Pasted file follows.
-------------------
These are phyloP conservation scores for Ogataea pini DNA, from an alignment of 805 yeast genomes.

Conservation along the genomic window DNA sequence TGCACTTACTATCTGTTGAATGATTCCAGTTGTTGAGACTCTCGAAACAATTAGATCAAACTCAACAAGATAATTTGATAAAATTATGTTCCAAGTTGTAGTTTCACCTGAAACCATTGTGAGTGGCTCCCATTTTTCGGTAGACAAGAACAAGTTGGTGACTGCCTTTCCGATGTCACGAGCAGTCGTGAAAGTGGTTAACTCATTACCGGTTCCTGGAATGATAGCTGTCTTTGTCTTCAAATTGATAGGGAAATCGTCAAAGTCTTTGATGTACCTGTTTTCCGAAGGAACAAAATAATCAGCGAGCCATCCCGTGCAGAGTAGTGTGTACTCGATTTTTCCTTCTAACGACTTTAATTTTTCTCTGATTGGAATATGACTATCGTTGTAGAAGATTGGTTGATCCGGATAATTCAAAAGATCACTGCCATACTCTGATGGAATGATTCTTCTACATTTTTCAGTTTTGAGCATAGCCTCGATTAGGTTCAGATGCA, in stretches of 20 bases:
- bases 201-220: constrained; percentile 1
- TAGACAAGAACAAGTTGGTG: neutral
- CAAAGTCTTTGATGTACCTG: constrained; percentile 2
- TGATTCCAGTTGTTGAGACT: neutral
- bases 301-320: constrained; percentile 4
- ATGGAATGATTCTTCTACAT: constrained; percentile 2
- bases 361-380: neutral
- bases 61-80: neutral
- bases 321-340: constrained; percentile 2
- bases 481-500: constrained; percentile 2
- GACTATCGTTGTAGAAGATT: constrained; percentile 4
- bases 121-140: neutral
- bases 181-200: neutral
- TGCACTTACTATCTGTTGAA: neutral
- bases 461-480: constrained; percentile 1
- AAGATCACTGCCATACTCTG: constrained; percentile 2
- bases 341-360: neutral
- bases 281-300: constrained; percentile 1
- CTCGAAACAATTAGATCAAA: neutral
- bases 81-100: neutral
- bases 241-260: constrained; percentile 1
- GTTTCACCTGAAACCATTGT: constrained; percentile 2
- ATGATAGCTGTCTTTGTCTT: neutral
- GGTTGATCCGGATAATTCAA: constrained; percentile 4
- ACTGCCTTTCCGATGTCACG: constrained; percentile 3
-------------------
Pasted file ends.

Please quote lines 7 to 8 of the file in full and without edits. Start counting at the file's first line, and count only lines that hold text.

- bases 301-320: constrained; percentile 4
- ATGGAATGATTCTTCTACAT: constrained; percentile 2